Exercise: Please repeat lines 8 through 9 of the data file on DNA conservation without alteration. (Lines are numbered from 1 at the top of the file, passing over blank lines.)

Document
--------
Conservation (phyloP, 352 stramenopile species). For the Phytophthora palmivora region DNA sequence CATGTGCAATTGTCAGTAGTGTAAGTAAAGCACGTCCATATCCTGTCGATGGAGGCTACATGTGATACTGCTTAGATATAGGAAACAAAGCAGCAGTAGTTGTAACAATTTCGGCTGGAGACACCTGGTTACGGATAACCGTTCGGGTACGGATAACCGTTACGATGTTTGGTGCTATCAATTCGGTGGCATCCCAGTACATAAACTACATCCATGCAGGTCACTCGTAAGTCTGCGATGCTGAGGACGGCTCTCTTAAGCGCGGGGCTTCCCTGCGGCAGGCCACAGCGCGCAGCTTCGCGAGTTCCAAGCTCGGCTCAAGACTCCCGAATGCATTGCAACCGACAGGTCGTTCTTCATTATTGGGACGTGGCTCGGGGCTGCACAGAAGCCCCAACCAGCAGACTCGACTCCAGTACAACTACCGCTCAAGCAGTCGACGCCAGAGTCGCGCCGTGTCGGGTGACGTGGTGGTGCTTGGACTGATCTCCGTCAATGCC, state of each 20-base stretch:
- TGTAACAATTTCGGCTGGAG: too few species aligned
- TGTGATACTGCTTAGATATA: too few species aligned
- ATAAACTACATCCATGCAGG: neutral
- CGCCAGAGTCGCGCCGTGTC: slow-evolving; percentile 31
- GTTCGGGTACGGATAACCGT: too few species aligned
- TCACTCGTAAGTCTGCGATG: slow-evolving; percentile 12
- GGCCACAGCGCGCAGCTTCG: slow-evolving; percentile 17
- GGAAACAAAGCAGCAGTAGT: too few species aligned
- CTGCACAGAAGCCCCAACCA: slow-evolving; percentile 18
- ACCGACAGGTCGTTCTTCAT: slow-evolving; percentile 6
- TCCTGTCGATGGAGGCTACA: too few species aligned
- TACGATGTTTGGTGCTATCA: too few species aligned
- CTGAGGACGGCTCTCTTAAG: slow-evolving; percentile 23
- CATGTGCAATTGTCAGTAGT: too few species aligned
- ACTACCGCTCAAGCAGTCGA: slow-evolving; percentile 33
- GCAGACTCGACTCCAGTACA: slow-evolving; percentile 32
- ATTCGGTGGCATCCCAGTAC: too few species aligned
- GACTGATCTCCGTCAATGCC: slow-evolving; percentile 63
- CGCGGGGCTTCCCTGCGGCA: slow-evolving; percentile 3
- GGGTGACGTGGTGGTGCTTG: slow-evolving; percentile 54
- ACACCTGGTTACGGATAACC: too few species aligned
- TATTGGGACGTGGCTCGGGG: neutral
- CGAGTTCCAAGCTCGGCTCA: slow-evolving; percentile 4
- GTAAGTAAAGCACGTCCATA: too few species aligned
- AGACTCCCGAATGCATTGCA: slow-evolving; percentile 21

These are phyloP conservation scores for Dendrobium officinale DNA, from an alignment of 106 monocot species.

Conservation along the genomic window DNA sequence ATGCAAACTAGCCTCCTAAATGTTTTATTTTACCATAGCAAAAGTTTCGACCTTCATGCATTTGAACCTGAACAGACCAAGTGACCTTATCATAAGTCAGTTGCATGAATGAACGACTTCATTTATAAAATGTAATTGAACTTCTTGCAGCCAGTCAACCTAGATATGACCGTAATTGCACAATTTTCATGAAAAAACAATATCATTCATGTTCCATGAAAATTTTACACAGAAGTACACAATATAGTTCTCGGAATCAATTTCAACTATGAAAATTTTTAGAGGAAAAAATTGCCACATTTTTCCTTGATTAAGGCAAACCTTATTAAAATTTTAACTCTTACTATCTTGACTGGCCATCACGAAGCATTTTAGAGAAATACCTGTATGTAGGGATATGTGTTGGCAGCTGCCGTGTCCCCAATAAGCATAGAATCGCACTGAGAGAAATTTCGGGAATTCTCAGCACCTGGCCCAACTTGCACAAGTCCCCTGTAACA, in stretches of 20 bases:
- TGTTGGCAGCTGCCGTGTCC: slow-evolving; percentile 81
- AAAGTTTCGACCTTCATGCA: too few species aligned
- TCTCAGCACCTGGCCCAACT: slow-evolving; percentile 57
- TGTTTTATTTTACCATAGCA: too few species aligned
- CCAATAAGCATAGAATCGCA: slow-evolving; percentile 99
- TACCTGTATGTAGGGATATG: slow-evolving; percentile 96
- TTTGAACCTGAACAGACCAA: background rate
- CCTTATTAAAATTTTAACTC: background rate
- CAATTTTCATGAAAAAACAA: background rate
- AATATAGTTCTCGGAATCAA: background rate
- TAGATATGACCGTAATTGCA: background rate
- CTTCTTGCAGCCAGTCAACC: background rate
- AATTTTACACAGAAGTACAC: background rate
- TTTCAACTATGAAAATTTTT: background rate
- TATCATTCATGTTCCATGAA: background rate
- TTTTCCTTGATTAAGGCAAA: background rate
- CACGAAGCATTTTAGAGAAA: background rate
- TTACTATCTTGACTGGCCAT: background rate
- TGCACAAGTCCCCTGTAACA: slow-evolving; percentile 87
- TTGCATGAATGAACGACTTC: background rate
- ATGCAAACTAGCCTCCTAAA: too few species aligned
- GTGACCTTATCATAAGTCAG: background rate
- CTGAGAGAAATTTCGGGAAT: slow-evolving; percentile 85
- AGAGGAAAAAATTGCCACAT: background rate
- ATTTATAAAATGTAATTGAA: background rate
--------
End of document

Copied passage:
- GGCCACAGCGCGCAGCTTCG: slow-evolving; percentile 17
- GGAAACAAAGCAGCAGTAGT: too few species aligned